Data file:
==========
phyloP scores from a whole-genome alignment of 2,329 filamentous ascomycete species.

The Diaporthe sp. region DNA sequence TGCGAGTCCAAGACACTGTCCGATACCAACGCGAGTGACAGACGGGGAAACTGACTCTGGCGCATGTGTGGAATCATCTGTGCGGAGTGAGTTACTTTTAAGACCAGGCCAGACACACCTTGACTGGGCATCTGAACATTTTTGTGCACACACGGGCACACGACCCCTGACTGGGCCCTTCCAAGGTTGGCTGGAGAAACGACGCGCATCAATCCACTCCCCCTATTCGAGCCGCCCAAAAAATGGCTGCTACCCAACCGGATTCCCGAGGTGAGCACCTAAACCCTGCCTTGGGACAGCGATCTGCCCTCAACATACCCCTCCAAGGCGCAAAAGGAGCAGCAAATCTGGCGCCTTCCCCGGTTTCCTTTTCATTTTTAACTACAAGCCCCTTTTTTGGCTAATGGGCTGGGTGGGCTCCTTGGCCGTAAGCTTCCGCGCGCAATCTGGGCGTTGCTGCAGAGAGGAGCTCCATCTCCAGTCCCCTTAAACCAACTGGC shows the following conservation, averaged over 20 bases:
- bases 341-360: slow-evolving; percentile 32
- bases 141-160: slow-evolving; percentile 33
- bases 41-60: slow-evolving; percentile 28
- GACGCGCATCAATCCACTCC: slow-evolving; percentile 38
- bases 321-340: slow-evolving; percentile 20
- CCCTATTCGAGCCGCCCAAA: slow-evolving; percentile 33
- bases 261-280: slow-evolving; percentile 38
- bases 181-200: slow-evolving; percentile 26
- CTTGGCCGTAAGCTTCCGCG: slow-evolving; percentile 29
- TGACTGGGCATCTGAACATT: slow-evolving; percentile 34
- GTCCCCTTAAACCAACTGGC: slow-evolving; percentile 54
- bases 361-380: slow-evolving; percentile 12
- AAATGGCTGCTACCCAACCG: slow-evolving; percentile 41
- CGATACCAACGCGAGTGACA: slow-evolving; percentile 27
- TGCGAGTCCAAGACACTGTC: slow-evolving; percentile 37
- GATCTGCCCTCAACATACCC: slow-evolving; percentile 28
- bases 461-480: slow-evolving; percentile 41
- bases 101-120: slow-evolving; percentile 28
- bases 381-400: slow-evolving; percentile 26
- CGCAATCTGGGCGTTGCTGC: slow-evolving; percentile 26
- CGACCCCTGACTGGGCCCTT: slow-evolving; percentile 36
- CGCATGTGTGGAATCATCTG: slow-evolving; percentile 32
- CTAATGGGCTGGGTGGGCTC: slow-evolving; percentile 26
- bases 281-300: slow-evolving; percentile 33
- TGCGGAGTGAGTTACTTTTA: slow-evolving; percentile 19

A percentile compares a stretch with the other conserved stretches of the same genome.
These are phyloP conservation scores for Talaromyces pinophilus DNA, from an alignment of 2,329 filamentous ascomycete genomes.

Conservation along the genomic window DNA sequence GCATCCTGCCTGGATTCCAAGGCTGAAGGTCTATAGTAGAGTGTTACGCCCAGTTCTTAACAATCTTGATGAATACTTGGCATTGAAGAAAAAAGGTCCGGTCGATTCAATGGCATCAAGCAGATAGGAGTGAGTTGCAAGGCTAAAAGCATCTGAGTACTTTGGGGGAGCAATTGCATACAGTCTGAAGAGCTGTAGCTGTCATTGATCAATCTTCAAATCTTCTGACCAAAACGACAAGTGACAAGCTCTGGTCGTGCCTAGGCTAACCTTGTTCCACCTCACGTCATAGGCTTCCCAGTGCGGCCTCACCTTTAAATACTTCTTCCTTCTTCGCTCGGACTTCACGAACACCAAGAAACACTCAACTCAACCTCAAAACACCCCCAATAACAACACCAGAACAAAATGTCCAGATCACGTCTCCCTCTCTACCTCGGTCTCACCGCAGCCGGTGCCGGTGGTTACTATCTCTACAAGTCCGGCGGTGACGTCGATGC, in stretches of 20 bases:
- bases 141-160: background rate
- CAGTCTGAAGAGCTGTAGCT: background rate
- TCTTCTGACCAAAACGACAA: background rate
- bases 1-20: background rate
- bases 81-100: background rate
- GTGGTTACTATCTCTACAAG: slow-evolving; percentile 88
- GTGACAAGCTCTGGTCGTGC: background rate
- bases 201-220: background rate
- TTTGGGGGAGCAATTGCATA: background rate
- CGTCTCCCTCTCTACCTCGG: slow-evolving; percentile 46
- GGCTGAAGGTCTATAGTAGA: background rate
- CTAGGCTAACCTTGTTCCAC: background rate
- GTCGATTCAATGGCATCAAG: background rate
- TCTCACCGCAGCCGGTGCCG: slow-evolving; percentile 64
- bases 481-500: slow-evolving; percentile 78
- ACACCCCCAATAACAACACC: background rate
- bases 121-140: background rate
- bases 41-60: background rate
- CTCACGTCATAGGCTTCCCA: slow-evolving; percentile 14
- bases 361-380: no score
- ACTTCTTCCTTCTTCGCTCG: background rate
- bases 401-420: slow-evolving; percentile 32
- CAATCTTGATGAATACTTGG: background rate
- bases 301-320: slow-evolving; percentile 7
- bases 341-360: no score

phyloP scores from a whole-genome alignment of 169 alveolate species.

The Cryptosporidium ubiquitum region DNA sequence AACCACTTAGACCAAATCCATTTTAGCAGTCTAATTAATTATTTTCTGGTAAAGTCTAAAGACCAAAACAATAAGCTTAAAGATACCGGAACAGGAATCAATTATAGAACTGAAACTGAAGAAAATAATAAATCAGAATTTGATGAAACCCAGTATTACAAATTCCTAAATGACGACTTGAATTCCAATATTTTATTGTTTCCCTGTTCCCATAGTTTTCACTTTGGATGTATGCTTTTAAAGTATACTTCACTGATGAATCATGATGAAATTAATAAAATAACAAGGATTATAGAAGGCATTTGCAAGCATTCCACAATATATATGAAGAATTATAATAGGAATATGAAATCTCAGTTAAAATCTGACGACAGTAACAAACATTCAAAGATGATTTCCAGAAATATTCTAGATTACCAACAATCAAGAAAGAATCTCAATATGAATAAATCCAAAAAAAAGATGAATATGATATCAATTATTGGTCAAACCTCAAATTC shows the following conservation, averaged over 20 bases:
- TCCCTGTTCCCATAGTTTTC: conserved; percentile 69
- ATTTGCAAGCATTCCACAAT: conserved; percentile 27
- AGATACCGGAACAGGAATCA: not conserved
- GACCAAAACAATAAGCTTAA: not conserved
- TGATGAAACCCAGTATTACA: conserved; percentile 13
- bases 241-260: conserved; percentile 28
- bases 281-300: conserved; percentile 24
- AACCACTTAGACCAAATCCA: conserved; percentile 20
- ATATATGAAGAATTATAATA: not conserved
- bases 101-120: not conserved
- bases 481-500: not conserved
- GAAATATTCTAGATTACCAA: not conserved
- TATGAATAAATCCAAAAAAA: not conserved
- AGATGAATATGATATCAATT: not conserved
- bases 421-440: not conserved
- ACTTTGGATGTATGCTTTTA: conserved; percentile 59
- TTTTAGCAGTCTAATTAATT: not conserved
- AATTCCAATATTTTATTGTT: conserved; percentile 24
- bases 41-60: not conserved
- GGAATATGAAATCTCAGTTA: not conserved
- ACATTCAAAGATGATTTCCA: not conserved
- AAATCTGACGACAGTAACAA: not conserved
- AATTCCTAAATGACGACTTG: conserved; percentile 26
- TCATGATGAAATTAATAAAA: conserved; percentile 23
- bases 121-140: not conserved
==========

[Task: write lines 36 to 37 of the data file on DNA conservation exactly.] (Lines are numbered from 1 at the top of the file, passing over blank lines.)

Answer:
- GTGGTTACTATCTCTACAAG: slow-evolving; percentile 88
- GTGACAAGCTCTGGTCGTGC: background rate